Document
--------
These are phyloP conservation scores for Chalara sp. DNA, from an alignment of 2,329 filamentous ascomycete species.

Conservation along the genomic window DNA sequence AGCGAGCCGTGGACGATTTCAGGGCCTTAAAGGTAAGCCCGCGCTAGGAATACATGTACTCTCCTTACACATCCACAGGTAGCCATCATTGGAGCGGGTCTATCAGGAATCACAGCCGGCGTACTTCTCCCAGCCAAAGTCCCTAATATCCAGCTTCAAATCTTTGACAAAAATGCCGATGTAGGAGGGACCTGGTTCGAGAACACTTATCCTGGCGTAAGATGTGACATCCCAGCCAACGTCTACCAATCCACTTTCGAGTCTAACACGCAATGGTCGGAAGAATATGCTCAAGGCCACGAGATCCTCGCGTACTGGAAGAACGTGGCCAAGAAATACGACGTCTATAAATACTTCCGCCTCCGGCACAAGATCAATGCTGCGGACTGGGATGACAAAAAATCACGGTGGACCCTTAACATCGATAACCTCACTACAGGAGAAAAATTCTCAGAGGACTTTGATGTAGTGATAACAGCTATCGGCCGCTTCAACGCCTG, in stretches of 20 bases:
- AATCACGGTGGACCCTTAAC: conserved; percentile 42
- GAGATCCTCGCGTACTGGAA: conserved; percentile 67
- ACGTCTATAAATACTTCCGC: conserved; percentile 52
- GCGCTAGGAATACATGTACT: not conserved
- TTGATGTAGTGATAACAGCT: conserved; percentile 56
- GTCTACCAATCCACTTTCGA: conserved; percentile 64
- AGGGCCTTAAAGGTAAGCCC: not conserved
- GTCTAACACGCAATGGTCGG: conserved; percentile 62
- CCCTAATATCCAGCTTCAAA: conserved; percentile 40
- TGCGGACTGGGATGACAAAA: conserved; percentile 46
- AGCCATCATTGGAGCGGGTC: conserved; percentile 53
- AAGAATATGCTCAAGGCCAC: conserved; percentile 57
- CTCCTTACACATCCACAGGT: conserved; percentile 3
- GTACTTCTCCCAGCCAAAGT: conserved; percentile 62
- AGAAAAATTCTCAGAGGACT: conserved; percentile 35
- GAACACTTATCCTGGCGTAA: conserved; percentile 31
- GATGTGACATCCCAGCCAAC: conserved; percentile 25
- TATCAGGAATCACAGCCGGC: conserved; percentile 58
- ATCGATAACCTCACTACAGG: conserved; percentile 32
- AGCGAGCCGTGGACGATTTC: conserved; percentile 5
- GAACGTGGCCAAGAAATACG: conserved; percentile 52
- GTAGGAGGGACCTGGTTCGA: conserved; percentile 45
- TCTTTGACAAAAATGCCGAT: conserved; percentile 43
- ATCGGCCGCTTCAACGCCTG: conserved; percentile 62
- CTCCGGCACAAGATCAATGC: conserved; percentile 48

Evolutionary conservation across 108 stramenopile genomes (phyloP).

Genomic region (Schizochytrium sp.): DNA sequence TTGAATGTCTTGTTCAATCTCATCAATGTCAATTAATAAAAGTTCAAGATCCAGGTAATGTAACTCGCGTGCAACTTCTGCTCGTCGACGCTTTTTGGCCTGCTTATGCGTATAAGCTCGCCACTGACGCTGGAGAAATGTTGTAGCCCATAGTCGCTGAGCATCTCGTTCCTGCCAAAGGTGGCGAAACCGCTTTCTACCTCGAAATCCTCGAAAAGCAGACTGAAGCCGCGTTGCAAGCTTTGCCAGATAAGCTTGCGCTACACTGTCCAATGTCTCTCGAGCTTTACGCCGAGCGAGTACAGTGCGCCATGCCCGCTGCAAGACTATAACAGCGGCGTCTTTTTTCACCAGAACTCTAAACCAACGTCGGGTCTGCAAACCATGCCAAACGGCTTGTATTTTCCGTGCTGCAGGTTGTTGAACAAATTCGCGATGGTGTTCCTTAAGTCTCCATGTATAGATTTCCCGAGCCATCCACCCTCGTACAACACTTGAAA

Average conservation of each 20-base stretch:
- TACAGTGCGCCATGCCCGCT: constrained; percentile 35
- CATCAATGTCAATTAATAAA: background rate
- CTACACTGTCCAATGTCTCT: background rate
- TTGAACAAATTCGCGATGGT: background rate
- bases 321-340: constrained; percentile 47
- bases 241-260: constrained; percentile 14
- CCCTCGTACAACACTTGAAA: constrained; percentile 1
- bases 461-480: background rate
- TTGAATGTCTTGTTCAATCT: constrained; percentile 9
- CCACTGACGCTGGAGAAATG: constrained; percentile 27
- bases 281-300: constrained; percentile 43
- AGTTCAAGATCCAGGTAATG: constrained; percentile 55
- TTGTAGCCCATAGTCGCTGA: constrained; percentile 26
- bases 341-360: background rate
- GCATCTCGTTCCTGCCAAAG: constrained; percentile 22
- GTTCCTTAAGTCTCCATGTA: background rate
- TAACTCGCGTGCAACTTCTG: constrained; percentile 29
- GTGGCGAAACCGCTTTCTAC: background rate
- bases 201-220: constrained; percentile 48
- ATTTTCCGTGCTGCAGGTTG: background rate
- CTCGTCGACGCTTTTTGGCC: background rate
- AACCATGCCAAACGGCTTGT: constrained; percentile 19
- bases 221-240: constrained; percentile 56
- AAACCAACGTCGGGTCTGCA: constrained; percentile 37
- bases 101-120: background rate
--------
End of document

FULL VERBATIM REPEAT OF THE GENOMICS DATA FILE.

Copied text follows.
These are phyloP conservation scores for Chalara sp. DNA, from an alignment of 2,329 filamentous ascomycete species.

Conservation along the genomic window DNA sequence AGCGAGCCGTGGACGATTTCAGGGCCTTAAAGGTAAGCCCGCGCTAGGAATACATGTACTCTCCTTACACATCCACAGGTAGCCATCATTGGAGCGGGTCTATCAGGAATCACAGCCGGCGTACTTCTCCCAGCCAAAGTCCCTAATATCCAGCTTCAAATCTTTGACAAAAATGCCGATGTAGGAGGGACCTGGTTCGAGAACACTTATCCTGGCGTAAGATGTGACATCCCAGCCAACGTCTACCAATCCACTTTCGAGTCTAACACGCAATGGTCGGAAGAATATGCTCAAGGCCACGAGATCCTCGCGTACTGGAAGAACGTGGCCAAGAAATACGACGTCTATAAATACTTCCGCCTCCGGCACAAGATCAATGCTGCGGACTGGGATGACAAAAAATCACGGTGGACCCTTAACATCGATAACCTCACTACAGGAGAAAAATTCTCAGAGGACTTTGATGTAGTGATAACAGCTATCGGCCGCTTCAACGCCTG, in stretches of 20 bases:
- AATCACGGTGGACCCTTAAC: conserved; percentile 42
- GAGATCCTCGCGTACTGGAA: conserved; percentile 67
- ACGTCTATAAATACTTCCGC: conserved; percentile 52
- GCGCTAGGAATACATGTACT: not conserved
- TTGATGTAGTGATAACAGCT: conserved; percentile 56
- GTCTACCAATCCACTTTCGA: conserved; percentile 64
- AGGGCCTTAAAGGTAAGCCC: not conserved
- GTCTAACACGCAATGGTCGG: conserved; percentile 62
- CCCTAATATCCAGCTTCAAA: conserved; percentile 40
- TGCGGACTGGGATGACAAAA: conserved; percentile 46
- AGCCATCATTGGAGCGGGTC: conserved; percentile 53
- AAGAATATGCTCAAGGCCAC: conserved; percentile 57
- CTCCTTACACATCCACAGGT: conserved; percentile 3
- GTACTTCTCCCAGCCAAAGT: conserved; percentile 62
- AGAAAAATTCTCAGAGGACT: conserved; percentile 35
- GAACACTTATCCTGGCGTAA: conserved; percentile 31
- GATGTGACATCCCAGCCAAC: conserved; percentile 25
- TATCAGGAATCACAGCCGGC: conserved; percentile 58
- ATCGATAACCTCACTACAGG: conserved; percentile 32
- AGCGAGCCGTGGACGATTTC: conserved; percentile 5
- GAACGTGGCCAAGAAATACG: conserved; percentile 52
- GTAGGAGGGACCTGGTTCGA: conserved; percentile 45
- TCTTTGACAAAAATGCCGAT: conserved; percentile 43
- ATCGGCCGCTTCAACGCCTG: conserved; percentile 62
- CTCCGGCACAAGATCAATGC: conserved; percentile 48

Evolutionary conservation across 108 stramenopile genomes (phyloP).

Genomic region (Schizochytrium sp.): DNA sequence TTGAATGTCTTGTTCAATCTCATCAATGTCAATTAATAAAAGTTCAAGATCCAGGTAATGTAACTCGCGTGCAACTTCTGCTCGTCGACGCTTTTTGGCCTGCTTATGCGTATAAGCTCGCCACTGACGCTGGAGAAATGTTGTAGCCCATAGTCGCTGAGCATCTCGTTCCTGCCAAAGGTGGCGAAACCGCTTTCTACCTCGAAATCCTCGAAAAGCAGACTGAAGCCGCGTTGCAAGCTTTGCCAGATAAGCTTGCGCTACACTGTCCAATGTCTCTCGAGCTTTACGCCGAGCGAGTACAGTGCGCCATGCCCGCTGCAAGACTATAACAGCGGCGTCTTTTTTCACCAGAACTCTAAACCAACGTCGGGTCTGCAAACCATGCCAAACGGCTTGTATTTTCCGTGCTGCAGGTTGTTGAACAAATTCGCGATGGTGTTCCTTAAGTCTCCATGTATAGATTTCCCGAGCCATCCACCCTCGTACAACACTTGAAA

Average conservation of each 20-base stretch:
- TACAGTGCGCCATGCCCGCT: constrained; percentile 35
- CATCAATGTCAATTAATAAA: background rate
- CTACACTGTCCAATGTCTCT: background rate
- TTGAACAAATTCGCGATGGT: background rate
- bases 321-340: constrained; percentile 47
- bases 241-260: constrained; percentile 14
- CCCTCGTACAACACTTGAAA: constrained; percentile 1
- bases 461-480: background rate
- TTGAATGTCTTGTTCAATCT: constrained; percentile 9
- CCACTGACGCTGGAGAAATG: constrained; percentile 27
- bases 281-300: constrained; percentile 43
- AGTTCAAGATCCAGGTAATG: constrained; percentile 55
- TTGTAGCCCATAGTCGCTGA: constrained; percentile 26
- bases 341-360: background rate
- GCATCTCGTTCCTGCCAAAG: constrained; percentile 22
- GTTCCTTAAGTCTCCATGTA: background rate
- TAACTCGCGTGCAACTTCTG: constrained; percentile 29
- GTGGCGAAACCGCTTTCTAC: background rate
- bases 201-220: constrained; percentile 48
- ATTTTCCGTGCTGCAGGTTG: background rate
- CTCGTCGACGCTTTTTGGCC: background rate
- AACCATGCCAAACGGCTTGT: constrained; percentile 19
- bases 221-240: constrained; percentile 56
- AAACCAACGTCGGGTCTGCA: constrained; percentile 37
- bases 101-120: background rate